Blue Water Hunting and Freediving - Digital Version 1 - Page 149

bluefin tuna
Dean Martin and dive buddy Steve Hathaway made an attempt at the giant bluefin off New Zealand in a well prepared effort . Dean Recalls his word-record hunt .
A number of years ago , a commercial-fisherman friend told me that he often painted huge blips on his sonar while night fishing off the west coast of South Island , New Zealand . He reckoned they had to be bluefin tuna . His stories triggered my interest in the possibility of spearing one , so my dive mate and I , Steve Hathaway , began to plan a trip . These giants are most often seen off South Island ’ s east coast . While this area is known for its scenic beauty , it is also our most isolated and exposed coastline . Treacherous weather from the south brings huge seas and high winds , often lasting for weeks , sometimes months . One needs only to read the dozens of plaques dedicated to lost fishermen in West Port to begin to appreciate the dangers of hunting in these waters .
Steve talked to local commercial fishermen for months to learn as much as possible about these fish and the dangerous seas they inhabit . He learned that a single tuna could pull down seven , large commercial fishing floats , and they traveled in dangerous company . Each fisherman told a similar story , with a recurring antagonist . Huge mako sharks bit away the entire body of their tuna from the gills down , while they struggled in vain to bring these beasts into the boat . The hapless fishermen were left with nothing but tuna heads for their troubles . These were very sobering conversations , indeed . All the local fishermen agreed , they would never swim in these sharky waters . They thought we were crazy for even considering it . This particular year , there was an unusually high number of makos around . One fisherman described them as being present in “ plague proportions .” Sometimes after these talks , Steve would come away with serious doubts about the venture .
Previously , two bluefin tuna had been boated — 168 and 204 kilograms ( kgs )— by divers who felt that it would be impossible to land a bigger one . They said it was simply too hard for a single diver to lift such a massive fish from the depths . Despite the negative comments and potential of getting eaten , Steve and I resolved to make the attempt .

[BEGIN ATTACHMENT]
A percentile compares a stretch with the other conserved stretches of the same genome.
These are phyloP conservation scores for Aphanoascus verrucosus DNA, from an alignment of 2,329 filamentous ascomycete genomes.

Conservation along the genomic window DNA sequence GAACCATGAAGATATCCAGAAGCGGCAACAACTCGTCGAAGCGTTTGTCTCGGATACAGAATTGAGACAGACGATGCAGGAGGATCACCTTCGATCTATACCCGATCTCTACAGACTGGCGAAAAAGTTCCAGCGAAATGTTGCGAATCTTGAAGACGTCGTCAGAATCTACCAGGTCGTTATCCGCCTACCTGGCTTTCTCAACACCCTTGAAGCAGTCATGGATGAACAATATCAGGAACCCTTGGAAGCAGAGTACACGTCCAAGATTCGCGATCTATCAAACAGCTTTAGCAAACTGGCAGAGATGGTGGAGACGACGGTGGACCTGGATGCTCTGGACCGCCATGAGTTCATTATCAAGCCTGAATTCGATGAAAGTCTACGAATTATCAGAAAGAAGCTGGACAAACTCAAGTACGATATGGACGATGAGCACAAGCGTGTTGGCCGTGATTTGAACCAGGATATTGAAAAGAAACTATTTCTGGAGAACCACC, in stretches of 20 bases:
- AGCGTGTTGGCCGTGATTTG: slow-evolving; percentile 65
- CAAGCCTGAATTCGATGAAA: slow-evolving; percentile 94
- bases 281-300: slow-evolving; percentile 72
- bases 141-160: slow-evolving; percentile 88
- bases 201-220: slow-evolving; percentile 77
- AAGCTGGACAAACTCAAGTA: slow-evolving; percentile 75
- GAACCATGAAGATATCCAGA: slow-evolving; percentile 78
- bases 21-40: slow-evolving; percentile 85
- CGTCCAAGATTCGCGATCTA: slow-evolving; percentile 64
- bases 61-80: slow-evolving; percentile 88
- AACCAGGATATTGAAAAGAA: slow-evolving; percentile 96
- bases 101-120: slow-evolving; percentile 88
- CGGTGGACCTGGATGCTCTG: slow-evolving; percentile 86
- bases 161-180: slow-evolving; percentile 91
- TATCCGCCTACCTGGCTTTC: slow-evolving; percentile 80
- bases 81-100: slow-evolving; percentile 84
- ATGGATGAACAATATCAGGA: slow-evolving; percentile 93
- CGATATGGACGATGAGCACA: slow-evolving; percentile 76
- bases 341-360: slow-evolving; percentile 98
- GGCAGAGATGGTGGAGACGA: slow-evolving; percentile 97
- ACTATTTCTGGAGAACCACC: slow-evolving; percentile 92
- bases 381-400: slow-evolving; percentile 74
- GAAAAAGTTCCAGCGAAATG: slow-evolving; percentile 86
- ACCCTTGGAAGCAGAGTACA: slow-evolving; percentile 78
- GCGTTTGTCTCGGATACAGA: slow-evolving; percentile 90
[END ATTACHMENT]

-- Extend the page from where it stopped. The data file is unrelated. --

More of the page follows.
My contribution to the team was to build the special gear required — a gun and a float that could
handle monster fish . I originally had a concept for an underwater parachute to slow the fish down , but the thought of getting tangled in extra lines nixed that idea . Instead , I decided to modify a simple Boogie Board by adding a solid wood backing , designed to handle the stress of the board getting pulled through the water at waterskiing speeds . I added a triple harness , which I hoped would keep it level as the fish pulled it through the water .
The guns were another story . Being a “ build it yourself ” guy , I modified my 20-year-old , homebuilt gun by doubling its length and adding seven 18-mm rubbers , along with a Riffe shaft and a Steve Alexander slip tip . After the first test exploded the trigger mechanism under the load of 700 pounds , I cut a new mechanism from some old 318 stainless steel . Our next practice shots revealed that , while we now had a very accurate gun , the recoil was so strong it bruised our hands . We solved this problem by adding a Tommy-Gun-like handle for better maneuverability and shock absorption . Our gear was finally ready .
I trained in the pool each morning to avoid possible leg cramps , should fighting the fish take ages . The excitement was unbelievable ! We talked on the phone several times a day for six months and continued to prepare our gear , attempting to cover every possible scenario to ensure safety . Steve booked a boat with the skipper that started the commercial fishery for bluefin tuna in New Zealand . He shared with us many of his encounters and experiences with these fish , but he remained dubious about the possibility of landing one with a spear .
Soon , hunt day was upon us , and we sailed to the zone . Upon finding a fishy area , we ground bait from the boat , hoping to get these fish within shooting range . The chum worked well to pull in the odd fish , but the water was filled with fluffy white plankton , and the visibility was limited to 15 meters . With the water clarity obscured , the large , camouflaged tuna blended into the background . Our sinking white bait looked like small flickering lights contrasting brightly against the dark water . Frequently , while diving into the chum , a “ light ” blinked out as a large fish came from virtually anywhere to engulf the ground bait . Quite quickly , all the bait disappeared ; time to jump back into the boat and try again .
I was lucky to be first up to dive , with Steve on my
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